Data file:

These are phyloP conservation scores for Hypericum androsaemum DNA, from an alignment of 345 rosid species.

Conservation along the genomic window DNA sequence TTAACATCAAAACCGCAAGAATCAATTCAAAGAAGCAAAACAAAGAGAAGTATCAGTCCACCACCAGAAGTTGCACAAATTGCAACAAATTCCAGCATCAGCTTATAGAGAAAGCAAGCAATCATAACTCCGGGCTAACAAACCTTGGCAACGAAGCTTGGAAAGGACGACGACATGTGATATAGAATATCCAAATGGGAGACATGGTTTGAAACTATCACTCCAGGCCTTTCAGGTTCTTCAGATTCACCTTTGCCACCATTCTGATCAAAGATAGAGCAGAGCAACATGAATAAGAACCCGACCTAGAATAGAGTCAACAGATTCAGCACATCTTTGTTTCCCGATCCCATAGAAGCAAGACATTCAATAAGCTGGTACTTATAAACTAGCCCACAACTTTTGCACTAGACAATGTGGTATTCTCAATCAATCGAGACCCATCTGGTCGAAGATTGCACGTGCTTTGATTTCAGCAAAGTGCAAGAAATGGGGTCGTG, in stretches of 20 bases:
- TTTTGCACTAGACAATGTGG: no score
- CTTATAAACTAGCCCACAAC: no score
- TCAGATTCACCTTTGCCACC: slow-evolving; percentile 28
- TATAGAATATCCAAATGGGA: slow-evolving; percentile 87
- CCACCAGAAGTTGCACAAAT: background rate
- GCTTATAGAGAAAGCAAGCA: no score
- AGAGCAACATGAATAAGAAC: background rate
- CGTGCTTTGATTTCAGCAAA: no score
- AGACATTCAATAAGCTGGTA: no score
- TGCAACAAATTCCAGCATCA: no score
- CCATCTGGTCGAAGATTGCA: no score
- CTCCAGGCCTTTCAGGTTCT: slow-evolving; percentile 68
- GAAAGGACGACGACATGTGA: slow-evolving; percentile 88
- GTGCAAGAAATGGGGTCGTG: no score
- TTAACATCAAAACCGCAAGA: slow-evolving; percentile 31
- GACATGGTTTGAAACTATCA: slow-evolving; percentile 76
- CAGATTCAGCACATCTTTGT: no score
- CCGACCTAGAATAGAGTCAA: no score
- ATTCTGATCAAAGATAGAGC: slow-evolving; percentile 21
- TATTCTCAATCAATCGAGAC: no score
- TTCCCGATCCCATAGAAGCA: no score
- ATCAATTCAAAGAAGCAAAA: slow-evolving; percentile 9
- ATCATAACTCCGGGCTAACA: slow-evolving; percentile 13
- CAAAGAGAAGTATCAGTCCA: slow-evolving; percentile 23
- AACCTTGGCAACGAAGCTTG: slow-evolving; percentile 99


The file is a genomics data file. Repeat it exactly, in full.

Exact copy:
These are phyloP conservation scores for Hypericum androsaemum DNA, from an alignment of 345 rosid species.

Conservation along the genomic window DNA sequence TTAACATCAAAACCGCAAGAATCAATTCAAAGAAGCAAAACAAAGAGAAGTATCAGTCCACCACCAGAAGTTGCACAAATTGCAACAAATTCCAGCATCAGCTTATAGAGAAAGCAAGCAATCATAACTCCGGGCTAACAAACCTTGGCAACGAAGCTTGGAAAGGACGACGACATGTGATATAGAATATCCAAATGGGAGACATGGTTTGAAACTATCACTCCAGGCCTTTCAGGTTCTTCAGATTCACCTTTGCCACCATTCTGATCAAAGATAGAGCAGAGCAACATGAATAAGAACCCGACCTAGAATAGAGTCAACAGATTCAGCACATCTTTGTTTCCCGATCCCATAGAAGCAAGACATTCAATAAGCTGGTACTTATAAACTAGCCCACAACTTTTGCACTAGACAATGTGGTATTCTCAATCAATCGAGACCCATCTGGTCGAAGATTGCACGTGCTTTGATTTCAGCAAAGTGCAAGAAATGGGGTCGTG, in stretches of 20 bases:
- TTTTGCACTAGACAATGTGG: no score
- CTTATAAACTAGCCCACAAC: no score
- TCAGATTCACCTTTGCCACC: slow-evolving; percentile 28
- TATAGAATATCCAAATGGGA: slow-evolving; percentile 87
- CCACCAGAAGTTGCACAAAT: background rate
- GCTTATAGAGAAAGCAAGCA: no score
- AGAGCAACATGAATAAGAAC: background rate
- CGTGCTTTGATTTCAGCAAA: no score
- AGACATTCAATAAGCTGGTA: no score
- TGCAACAAATTCCAGCATCA: no score
- CCATCTGGTCGAAGATTGCA: no score
- CTCCAGGCCTTTCAGGTTCT: slow-evolving; percentile 68
- GAAAGGACGACGACATGTGA: slow-evolving; percentile 88
- GTGCAAGAAATGGGGTCGTG: no score
- TTAACATCAAAACCGCAAGA: slow-evolving; percentile 31
- GACATGGTTTGAAACTATCA: slow-evolving; percentile 76
- CAGATTCAGCACATCTTTGT: no score
- CCGACCTAGAATAGAGTCAA: no score
- ATTCTGATCAAAGATAGAGC: slow-evolving; percentile 21
- TATTCTCAATCAATCGAGAC: no score
- TTCCCGATCCCATAGAAGCA: no score
- ATCAATTCAAAGAAGCAAAA: slow-evolving; percentile 9
- ATCATAACTCCGGGCTAACA: slow-evolving; percentile 13
- CAAAGAGAAGTATCAGTCCA: slow-evolving; percentile 23
- AACCTTGGCAACGAAGCTTG: slow-evolving; percentile 99